Here’s how to make a fabric safety gate for baby and toddlers for the bottom of stairs or between doorways. This DIY fabric baby safety gate has given me a lot of piece of mind these past months. We tried store-bought safety gates at the bottom of our stairs but couldn’t figure out how to work around our awkward window angle so had to return them. So for a long time we had nothing – eek!
Elise at 1-1/2 years old likes to climb up the stairs all the time. But now when this fabric baby gate is up, she asks me if she can climb! I just unlatch the ribbon loops from the 3M Command Cord Bundlers (very easy), open the gate and follow her up. She has learned to ask me first and go up with me. I don’t know how long she’ll be this cooperative but it’s worked for the past couple of months without a hitch.
Years ago my friend Yoko Terretta made a fabric baby gate for the bottom of her stairs. Her daughter is now way past toddler age so she drew me a photo of her old fabric baby safety gate:
I made some assembly adjustments when making the fabric safety gate for the bottom of our stairs and it’s worked great! And with my long monkey legs I can actually step over it pretty easily if I’m feeling too lazy to unhook the loops.
That said, I’ve gotta state some legal disclaimers on this one: ** Using this fabric baby safety gate idea is at your own risk. ** I will assume no responsibility for any injuries if this type of gate doesn’t work out for your family. You have to judge your own parenting style and your child’s behavior before deciding to use a DIY fabric safety gate. This DIY fabric baby gate is not tested for safety by any formal organization.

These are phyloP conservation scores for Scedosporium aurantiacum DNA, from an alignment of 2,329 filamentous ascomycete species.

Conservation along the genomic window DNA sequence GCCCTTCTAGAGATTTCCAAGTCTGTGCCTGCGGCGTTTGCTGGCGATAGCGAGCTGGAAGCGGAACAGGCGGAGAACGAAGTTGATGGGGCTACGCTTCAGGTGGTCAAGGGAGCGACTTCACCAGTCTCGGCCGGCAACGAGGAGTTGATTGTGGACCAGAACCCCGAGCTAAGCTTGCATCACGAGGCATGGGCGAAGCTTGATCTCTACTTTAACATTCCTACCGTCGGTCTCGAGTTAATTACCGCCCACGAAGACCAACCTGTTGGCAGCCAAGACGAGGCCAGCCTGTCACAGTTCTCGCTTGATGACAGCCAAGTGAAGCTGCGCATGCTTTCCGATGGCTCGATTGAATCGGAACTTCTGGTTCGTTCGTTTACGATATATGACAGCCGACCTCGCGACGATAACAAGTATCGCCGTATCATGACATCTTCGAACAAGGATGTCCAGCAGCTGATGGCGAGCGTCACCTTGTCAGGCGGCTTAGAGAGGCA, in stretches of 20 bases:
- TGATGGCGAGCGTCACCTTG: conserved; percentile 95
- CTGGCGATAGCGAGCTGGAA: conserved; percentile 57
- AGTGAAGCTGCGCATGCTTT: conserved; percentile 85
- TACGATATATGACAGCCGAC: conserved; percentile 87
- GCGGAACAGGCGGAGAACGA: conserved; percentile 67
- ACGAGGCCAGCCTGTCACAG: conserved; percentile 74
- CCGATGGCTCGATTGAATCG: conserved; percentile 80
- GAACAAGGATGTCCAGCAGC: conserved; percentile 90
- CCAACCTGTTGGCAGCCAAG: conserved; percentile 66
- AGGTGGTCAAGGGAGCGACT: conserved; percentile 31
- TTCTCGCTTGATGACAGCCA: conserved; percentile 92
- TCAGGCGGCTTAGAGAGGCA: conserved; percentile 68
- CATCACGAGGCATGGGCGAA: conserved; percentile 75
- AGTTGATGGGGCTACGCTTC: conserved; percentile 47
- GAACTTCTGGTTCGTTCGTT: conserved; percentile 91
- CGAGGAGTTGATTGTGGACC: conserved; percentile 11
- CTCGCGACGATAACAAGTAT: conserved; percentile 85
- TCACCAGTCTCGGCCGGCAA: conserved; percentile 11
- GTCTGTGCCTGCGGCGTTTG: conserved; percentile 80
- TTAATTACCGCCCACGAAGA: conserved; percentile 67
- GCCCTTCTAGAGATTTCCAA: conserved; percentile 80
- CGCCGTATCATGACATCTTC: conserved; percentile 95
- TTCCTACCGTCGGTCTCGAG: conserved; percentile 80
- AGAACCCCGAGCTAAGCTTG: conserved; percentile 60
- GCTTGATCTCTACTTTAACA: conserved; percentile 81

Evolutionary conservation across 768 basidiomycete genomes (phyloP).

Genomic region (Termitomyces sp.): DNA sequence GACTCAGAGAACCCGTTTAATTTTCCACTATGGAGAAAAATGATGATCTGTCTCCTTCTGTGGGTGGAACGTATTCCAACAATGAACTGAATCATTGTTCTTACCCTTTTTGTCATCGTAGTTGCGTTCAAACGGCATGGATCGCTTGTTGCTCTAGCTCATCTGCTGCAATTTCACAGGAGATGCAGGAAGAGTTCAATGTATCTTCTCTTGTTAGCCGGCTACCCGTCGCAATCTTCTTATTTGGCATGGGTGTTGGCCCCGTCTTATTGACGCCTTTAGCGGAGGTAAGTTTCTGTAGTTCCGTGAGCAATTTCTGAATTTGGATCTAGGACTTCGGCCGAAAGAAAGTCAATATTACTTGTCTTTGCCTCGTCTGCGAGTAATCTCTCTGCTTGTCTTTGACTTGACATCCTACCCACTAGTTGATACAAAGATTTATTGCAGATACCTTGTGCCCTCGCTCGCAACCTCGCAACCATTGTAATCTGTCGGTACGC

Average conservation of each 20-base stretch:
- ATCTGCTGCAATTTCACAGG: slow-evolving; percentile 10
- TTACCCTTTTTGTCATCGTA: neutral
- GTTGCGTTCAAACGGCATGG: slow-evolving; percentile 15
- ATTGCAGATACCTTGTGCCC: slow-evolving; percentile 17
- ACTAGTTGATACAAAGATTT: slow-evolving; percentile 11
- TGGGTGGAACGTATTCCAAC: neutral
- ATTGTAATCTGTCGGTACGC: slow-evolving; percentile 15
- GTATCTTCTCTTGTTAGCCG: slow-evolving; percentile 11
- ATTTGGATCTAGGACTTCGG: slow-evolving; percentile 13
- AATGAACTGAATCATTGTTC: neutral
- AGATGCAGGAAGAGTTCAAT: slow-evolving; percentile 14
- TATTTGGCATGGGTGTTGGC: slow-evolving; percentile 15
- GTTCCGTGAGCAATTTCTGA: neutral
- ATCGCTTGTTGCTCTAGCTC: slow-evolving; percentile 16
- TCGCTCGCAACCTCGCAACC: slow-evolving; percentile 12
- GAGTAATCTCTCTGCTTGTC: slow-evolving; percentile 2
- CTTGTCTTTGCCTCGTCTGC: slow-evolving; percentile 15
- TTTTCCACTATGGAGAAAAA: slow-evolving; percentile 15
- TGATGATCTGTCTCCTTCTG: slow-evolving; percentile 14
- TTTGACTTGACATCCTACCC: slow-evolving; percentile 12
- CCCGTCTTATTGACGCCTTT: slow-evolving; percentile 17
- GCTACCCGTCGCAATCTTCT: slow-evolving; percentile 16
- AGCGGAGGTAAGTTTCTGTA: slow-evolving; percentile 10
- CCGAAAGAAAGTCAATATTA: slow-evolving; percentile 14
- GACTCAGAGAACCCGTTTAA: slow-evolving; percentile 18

** DO NOT use a DIY fabric safety gate for the TOP of any stairs ** — it’s just not sturdy enough. Never, never. But it’s working on the bottom of our stairs in slowing down Elise – and I bet it could be a decent room divider too.
- 2 yards fabric – ideally home decorator weight (to make a 30″ high by 43″ wide fabric baby gate – but measure your own opening and adjust as needed)
- 1 yard thick batting (to make a 30″ high by 43″ wide fabric baby gate – but measure your own opening and adjust as needed)
- Couple feet of Velcro® brand Sew-On Tape
- Bit of 5/8″ grosgrain ribbon
- 3M Command™ Cord Bundlers – I used 3
- Dritz Air Soluble Marking Pen-Pink
- Self-healing mat, rotary cutter and clear plastic ruler
- Good fabric scissors
- Shop at Joann.com
- Good iron like Rowenta
- Ironing board
- Sewing machine
Please post a comment if you use this project – it makes me smile. And you can post your photos to our “I made it!” flickr photo group.
:: How to make a fabric safety gate for baby and toddlers ::
This is definitely a project you will need to customize for your own situation and measurements, so please read all the instructions carefully before cutting anything out.
Measure the opening that you want for your fabric baby safety gate. Cut two rectangles of fabric the same size – this assumes you’re going to sew 5/8″ seams which will build in a bit of spacing for your loops later in the process. My finished size was 30″ high x 43″ wide so I cut two fabric rectangles this size. You can use your Dritz Air Soluble Marking Pen to make things easier.
Then cut one piece of batting the same size as your two rectangles using good fabric scissors.
Now here’s where I’m going to tell you what I did and then I’ll give you a “hindsight is 20/20″ instructions. So read all of these instructions first before moving forward.
Cut 4 pieces of Velcro long enough to wrap around your banister and attach securely to the back of the fabric safety gate. Mine were 8.5” long. Separate the cut Velcro into two pieces each. Place one piece of Velcro in the middle of one of your short sides, pinning it onto the right side of the fabric. Sew around the Velcro to attach it to the fabric front like in the photo above.